Although, the Richards constitution brought about relative change to Nigeria’s political-economic structure, it had a relatively short shelf-life, as new Governor Sir John Macpherson, who arrived in 1948, realized that political progress in the country had to be fast tracked.

The Year of 1948 was one filled with a number of significant events, both for the country and the Southwest Region. In June, 1948, the Egbe Omo Oduduwa was launched on the Palace grounds of the Ooni of Ife at an elaborate ceremony at which prominent Yorubas attended. Sir Adeyemo Alakija was named president of the group and Obafemi Awolowo its secretary. It was also during this same year that the foundation stone of the permanent site of the University College, Ibadan, later renamed University of Ibadan was laid in November and is presently regarded as the Foundation Day of the University. Similarly, the following month, Aliyu Barau Dikko, who had benefited from Western Education because he converted to Christianity and became the first medical doctor from the core north in 1948, brought youths together in the North to establish the movement of Arewa Youth.

In a bid to fortify Nigeria’s political structure and build on the successes recorded by Sir Arthur Richards, John Macpherson decided to include indigenous participation in a new constitution being drafted for the country. Meetings and consultations leading down to the final signing of the document were held at 5 levels – Village, District, Divisional, Provincial, and Regional levels before a draft was presented to a gathering of Nigerian delegates in Ibadan at a conference known as the Ibadan General Conference. The Macpherson Constitution, which was finalized in 1951, laid the framework for a regional system of government in Nigeria, which was buttressed by elections. It provided for a central council of ministers presided over by the governor. The council was made up of ministers from each of the three regions. Besides these ministers, there were six ex-officio members – a chief secretary, three lieutenant Governors, the Attorney General and the Financial Secretary. Supporting the institution of the Council of Ministers was a Central House of Representatives with 136 persons, and up to 6 special members chosen by the Governor to represent underrepresented communities or interests being overlooked.

The powers of the regional legislatures were also increased. They could make laws covering issues ranging from agriculture, animal health, fisheries, forestry, local industries, cooperative societies, education, social welfare, customary land tenures amongst others. The regional legislatures were further given authority to make financial provisions for policing and public relations.

Nigeria’s unity and cooperation amongst the newly administrative regions were threatened shortly after the signing of the Macpherson constitution. There were regional quarrels in 1953 over the Action Group’s (AG) demand for self-government in 1956 as well as conflict in 1954 over the status of Lagos. Northerners were afraid that an early independence for Nigeria meant handing over its people and culture to rule by the Southerners. Their anxiety was triggered by the fact that most civil service and business jobs in the North were dominated by Southerners. A constitutional crisis consequently ensued as members of the AG resigned from the central government in response to the North’s objection of independence. Tensions were running high in the country with Northern leaders insulted in Lagos and the death of nearly 50 people in Kano coupled with the threat from both the East and West to prevent Northern exports and imports going through the Southern ports.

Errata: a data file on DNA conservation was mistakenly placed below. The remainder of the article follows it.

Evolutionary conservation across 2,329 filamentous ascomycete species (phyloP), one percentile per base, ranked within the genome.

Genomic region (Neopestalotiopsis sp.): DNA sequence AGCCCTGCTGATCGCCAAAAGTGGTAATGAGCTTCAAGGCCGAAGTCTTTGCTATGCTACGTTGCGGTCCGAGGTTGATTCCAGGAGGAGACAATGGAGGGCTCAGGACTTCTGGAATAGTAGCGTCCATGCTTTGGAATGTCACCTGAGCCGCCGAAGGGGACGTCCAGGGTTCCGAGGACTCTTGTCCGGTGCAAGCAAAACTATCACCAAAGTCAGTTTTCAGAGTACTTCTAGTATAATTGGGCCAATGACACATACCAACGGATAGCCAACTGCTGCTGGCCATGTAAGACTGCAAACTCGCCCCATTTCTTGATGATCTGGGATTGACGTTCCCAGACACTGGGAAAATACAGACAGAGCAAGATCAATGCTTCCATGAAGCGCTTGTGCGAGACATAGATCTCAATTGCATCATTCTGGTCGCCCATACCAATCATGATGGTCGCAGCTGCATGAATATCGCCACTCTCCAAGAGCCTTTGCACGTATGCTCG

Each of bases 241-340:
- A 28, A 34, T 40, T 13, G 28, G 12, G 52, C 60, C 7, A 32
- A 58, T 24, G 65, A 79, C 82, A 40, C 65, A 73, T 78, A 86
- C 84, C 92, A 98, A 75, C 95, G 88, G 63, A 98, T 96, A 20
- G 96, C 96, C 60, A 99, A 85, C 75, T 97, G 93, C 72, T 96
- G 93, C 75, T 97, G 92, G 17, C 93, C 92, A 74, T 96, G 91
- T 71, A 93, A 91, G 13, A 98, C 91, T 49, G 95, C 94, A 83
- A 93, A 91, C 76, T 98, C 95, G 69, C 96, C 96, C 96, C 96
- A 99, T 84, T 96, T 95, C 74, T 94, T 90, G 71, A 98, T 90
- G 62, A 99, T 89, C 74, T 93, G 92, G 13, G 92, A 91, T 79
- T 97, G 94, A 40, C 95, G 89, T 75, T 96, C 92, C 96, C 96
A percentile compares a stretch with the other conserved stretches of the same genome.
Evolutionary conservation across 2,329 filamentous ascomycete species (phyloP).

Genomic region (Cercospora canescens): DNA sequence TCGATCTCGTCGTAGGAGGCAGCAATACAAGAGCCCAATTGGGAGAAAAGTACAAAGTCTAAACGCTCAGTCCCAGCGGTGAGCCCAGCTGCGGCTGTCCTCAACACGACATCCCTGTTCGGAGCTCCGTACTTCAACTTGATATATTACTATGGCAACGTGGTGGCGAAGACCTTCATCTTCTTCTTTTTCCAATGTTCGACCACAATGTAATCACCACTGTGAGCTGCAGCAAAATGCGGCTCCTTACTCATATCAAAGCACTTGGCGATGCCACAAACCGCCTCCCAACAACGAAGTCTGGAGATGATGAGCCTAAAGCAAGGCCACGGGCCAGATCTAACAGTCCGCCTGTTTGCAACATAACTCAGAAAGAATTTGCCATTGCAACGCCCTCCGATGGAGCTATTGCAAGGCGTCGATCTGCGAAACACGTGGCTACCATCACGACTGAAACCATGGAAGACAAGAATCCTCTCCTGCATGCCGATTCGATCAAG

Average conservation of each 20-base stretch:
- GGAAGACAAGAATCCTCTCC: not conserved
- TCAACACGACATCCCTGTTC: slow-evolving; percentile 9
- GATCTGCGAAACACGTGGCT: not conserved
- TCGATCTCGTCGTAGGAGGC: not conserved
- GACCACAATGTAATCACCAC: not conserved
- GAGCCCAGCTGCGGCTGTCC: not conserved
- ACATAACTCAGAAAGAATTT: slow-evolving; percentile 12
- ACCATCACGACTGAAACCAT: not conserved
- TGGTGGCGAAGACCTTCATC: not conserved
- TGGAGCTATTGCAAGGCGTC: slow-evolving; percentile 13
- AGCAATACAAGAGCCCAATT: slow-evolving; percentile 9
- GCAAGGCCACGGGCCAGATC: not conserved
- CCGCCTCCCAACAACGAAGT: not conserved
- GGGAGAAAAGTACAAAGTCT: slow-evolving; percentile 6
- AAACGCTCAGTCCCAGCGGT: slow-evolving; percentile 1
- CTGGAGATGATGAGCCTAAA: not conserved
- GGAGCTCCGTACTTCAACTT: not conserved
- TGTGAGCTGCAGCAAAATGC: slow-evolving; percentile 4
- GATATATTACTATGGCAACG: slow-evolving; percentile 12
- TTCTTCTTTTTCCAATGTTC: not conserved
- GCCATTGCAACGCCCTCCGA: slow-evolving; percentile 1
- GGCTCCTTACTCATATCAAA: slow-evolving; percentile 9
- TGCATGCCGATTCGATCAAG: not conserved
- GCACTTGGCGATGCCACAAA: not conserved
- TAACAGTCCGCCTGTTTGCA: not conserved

Due to the differing views about Nigeria’s independence and what form it would take, a new constitution, known as the Lyttleton Constitution, was presented to Nigerians. The Lyttleton Consitution of 1954, gave more powers to the Regional Governments among others. With new powers, the regional governments began taking steps to advance education within their geographical space. In the West, the AG government led by Obafemi Awolowo campaigned for free primary education and upon winning the election began implementing the epoch making scheme that has defined the region till date. In order to ensure the success of the programme without comprising standard, critical projects were undertaken such as a massive teacher-training programme, expansion of teacher training facilities, the building of more secondary schools, the introduction of secondary technical education and secondary modern school. An outstanding feature and emphasis given to this programme by Awolowo and his team of highly gifted technocrats include the emphasis on increasing enrollment without compromising quality. This is evident in his government’s allocation to education. From 1954 to 1966, the education sector was allocated between 28.9% to 41.2%, the largest share of the region’s recurrent expenditure (S.A. Ajayi, 2008).

Based on the provisions of the Lyttleton Consittution, the Eastern and Western Regions were granted the authority to self-govern their territories in 1957, the North was not self-governing until a year after the declaration of independence.  Abubakar Tafawa Balewa, a member of the Northern People’s Congress but a non-Hausa, became Nigeria’s first Prime Minister. As Prime Minister, Balewa took over the functions of overseeing the Army and the Police. In accepting his appointment, he dissolved the existing 1955 cabinet and set up an inclusive national government which comprised of two AG members, Chief Ladoke Akintola and Chief Ayodele Rosiji.